So if I wanted to add this wall and this wall to the selection, I would need to use other methods, like the Ctrl key, to add them to the selection. Now what about the Crossing selection? The Window was, again, left to right and notice the edge of the boundary was solid. The Crossing selection goes right to left, and notice the edge of the boundary is dashed, and notice again that this one begins to select items as soon as they are touched or crossed by the Selection Window.

So you only need to touch the item, instead of completely surrounding it. Now you can completely surround it as well, but just touching it is all that's required to make that selection. So again, a Window, you have to completely surround. A Crossing, you just have to touch. Now all of these methods actually work together. You can make one Crossing selection, hold the Ctrl key down, add a Window selection to it, click over here, use your Shift key, deselect, use your Shift key and deselect with a crossing, and so forth and so on; all of the methods work together.

You can even come in and do a Chain selection, but again, don't forget to hold down a Ctrl or a Shift key before you click because otherwise, you'll lose whatever else you have previously selected. Now once I've made a complex selection, it may be that I have almost exactly the selection I want, but there's just one or two elements that are in there that I didn't want, like looking at this selection, I say, you know I am happy with the selection, but I really only am interested in the walls that I have selected. Now I could go around and painstakingly, with the Shift key, deselect the toilets and the doors, and so on, but there is a faster way.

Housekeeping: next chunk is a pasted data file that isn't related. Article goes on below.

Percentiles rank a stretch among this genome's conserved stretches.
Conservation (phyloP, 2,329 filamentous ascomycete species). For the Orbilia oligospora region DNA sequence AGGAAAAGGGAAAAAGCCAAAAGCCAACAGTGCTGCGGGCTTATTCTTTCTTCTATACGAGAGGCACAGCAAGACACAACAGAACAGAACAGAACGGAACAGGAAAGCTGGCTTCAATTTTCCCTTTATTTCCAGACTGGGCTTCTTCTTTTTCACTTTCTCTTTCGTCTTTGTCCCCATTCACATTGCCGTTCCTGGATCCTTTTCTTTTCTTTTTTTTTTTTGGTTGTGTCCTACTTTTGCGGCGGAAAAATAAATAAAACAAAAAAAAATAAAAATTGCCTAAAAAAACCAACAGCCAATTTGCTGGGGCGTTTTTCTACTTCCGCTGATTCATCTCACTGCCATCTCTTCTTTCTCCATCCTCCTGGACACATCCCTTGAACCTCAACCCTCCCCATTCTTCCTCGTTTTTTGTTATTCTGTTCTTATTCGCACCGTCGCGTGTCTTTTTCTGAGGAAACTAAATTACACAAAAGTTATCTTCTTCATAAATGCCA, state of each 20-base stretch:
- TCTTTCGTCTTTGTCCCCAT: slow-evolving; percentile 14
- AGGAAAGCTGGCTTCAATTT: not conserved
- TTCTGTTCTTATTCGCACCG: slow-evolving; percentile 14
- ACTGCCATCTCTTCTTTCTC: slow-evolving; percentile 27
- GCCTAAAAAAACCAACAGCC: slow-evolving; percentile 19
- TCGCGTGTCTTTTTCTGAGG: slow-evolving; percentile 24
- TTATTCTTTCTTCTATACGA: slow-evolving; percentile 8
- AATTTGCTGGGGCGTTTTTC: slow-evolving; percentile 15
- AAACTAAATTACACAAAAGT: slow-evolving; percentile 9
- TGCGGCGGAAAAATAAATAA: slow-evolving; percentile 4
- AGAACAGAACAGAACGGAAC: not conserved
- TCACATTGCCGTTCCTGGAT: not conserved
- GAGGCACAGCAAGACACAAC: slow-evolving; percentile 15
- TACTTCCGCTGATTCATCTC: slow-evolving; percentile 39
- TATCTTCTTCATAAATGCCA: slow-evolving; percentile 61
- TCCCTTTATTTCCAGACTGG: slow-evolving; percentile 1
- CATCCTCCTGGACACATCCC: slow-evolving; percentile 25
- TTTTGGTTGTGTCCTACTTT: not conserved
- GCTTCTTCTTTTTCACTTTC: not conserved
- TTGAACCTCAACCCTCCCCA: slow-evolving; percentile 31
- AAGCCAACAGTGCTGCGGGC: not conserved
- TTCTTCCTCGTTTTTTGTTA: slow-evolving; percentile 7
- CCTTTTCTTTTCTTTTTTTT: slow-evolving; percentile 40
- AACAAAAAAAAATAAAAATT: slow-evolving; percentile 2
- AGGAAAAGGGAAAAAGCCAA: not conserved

On the Ribbon, when you have a selection, you will get a Filter button. This Filter button will display a dialog that shows you, by category, all of the items in your current selection. Now there is some useful information in here. There is a Count column that tells you how many items of each category you have. So in this case, I have 11 walls and three plumbing fixtures and so on. By simply deselecting the check boxes for the categories you are not interested in and clicking OK, you remove those items from the selection. So a very powerful Revit way to select is to make a selection that's too big, then go to Filter, in this case doing Check None is going to be the most efficient thing to do.

That will remove all the check boxes, and then I'll only select Plumbing Fixtures and Specialty Equipment. And you'll see, from that selection, I now have just the equipment selected instead of all that other stuff. So that becomes a very powerful and useful way to select. So please keep all of these selection techniques in mind. You're going to use these constantly in all of your Revit projects and all of your Revit work. Practice them, get comfortable with them, because you're going to be using these every day in everything you do in Revit.